British motor sport officials and marshals have long been hailed as the best in the world so, perhaps, it's no surprise that so many of them will be performing essential roles at next weekend's maiden Etihad Airways Abu Dhabi Grand Prix, the final round of the 2009 FIA F1 World Championship.

More than 125 skilled volunteers from the UK are already present at the sparkling new Yas Marina circuit, helping to oversee the smooth running of the pre-Grand Prix test for GP2 cars. On Tuesday, the advanced party will be joined by a further 225 volunteers in the final build-up to the landmark race.

The experienced 350-strong UK contingent will be performing many key official roles throughout the organisation of the F1 event - an occasion that will also celebrate further British success as both Jenson Button and Brawn GP will be competing for the first time since capturing Drivers' and Constructors' World Championship titles.

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Many of the travelling volunteers will be positioned on strategic trackside posts situated all around the floodlit 5.5km circuit acting as track marshals.

Others will be manning trackside fire and rescue vehicles as well as 'snatch' vehicles to remove stricken race cars. The circuit's all-important Race Control nerve-centre will also benefit from well-proven UK specialists in essential duties including radio communications and close circuit television operations.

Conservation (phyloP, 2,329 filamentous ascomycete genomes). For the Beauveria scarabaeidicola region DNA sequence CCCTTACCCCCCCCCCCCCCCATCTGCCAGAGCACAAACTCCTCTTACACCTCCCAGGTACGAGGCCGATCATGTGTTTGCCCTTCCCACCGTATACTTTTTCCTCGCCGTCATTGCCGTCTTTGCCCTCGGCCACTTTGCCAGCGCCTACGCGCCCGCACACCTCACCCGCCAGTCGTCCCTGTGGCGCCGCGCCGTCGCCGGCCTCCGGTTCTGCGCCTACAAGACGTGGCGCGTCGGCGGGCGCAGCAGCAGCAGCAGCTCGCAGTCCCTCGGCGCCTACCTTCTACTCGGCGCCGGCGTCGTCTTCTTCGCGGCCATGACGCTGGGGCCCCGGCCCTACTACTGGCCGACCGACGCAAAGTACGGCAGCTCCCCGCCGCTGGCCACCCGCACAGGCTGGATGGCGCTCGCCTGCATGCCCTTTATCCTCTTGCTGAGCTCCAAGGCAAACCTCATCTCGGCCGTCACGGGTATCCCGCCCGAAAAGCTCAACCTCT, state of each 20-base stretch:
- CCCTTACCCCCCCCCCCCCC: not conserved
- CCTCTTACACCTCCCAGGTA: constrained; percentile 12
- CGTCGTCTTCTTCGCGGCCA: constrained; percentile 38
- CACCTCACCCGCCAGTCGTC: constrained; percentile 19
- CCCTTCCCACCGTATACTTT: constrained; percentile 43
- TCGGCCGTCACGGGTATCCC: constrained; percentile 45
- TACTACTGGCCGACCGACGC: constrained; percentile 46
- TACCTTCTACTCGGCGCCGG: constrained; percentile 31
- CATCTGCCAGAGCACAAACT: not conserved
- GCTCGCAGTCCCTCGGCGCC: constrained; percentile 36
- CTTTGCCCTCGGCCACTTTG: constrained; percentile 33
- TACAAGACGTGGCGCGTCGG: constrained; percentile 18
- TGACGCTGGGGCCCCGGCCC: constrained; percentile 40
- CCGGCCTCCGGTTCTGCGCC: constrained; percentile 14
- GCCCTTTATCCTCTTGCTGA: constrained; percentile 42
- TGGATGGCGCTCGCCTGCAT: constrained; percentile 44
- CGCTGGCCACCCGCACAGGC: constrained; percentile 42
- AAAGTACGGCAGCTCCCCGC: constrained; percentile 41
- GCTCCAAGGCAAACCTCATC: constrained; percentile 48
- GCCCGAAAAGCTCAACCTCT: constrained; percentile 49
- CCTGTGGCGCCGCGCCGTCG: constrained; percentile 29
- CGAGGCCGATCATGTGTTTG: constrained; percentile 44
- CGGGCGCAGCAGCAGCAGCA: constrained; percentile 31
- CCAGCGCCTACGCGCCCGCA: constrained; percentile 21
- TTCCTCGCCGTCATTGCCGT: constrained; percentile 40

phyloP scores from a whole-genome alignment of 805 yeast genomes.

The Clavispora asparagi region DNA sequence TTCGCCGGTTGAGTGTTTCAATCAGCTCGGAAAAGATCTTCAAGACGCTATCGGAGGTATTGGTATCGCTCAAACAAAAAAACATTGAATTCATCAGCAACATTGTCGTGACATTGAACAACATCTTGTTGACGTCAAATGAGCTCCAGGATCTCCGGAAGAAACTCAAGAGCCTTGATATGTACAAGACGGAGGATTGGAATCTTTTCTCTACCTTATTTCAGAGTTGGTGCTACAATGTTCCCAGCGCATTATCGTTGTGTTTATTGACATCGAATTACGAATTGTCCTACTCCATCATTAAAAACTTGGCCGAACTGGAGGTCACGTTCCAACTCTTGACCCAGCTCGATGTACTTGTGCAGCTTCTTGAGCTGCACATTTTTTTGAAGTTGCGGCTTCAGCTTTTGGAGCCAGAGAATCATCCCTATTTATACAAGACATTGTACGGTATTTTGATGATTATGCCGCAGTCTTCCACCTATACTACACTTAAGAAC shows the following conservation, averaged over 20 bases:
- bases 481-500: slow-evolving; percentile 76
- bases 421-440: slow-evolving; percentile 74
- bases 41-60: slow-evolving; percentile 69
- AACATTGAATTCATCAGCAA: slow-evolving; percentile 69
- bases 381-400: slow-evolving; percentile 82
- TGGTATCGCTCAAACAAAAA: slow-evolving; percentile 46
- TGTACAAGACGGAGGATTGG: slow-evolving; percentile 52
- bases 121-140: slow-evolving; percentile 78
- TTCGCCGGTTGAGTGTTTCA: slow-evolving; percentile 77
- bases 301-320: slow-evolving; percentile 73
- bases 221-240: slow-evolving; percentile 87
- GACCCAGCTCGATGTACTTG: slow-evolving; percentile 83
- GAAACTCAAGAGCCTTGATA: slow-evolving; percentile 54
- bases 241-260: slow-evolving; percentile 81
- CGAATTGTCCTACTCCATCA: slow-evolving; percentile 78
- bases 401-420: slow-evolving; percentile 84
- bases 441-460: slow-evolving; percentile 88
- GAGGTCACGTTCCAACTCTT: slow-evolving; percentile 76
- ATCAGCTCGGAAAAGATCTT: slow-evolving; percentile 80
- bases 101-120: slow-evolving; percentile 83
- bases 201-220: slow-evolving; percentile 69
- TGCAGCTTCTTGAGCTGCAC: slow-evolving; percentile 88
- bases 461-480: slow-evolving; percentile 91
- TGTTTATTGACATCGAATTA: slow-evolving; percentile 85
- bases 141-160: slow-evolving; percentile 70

"The huge number of dedicated UK volunteers present in Abu Dhabi further underlines the esteem held for the British officials when it comes to the running of major motor sports event such as this," said Ian Watson, business development manager at the British Automobile Racing Club - the renowned Thruxton-based organisation that is supervising the operation and has previously been involved in offering support and help to many international venues.

"Our highly proficient team from the UK will be in action alongside their local counterparts organised by the Automobile & Touring Club of the U.A.E to ensure all aspects of the event run smoothly. While BARC are not involved in any formal training programme, we're confident our officials will pass on some of their enormous experience to the local officials during what promises to be a spectacular occasion at the impressive Yas Marina venue."

Although the UK volunteers are not actually being paid for their services beyond costs for their travel, accommodation and subsistence, more than 1000 applied to make the historic trip to the Middle East.

"We contacted all those we have on our database generated from running hundreds of events in Britain and were overwhelmed by the enormous response," Watson added. "Inevitably some are disappointed not to be in Abu Dhabi, but it is a great opportunity for us to be able to reward some of those who regularly give up their weekends to ensure the safe and successful organisation of so many motor sport activities staged throughout the country.

"Their dedication not only safeguards the future of our national sport but is also recognised right around the world - that's why they are so valued in Abu Dhabi and elsewhere internationally."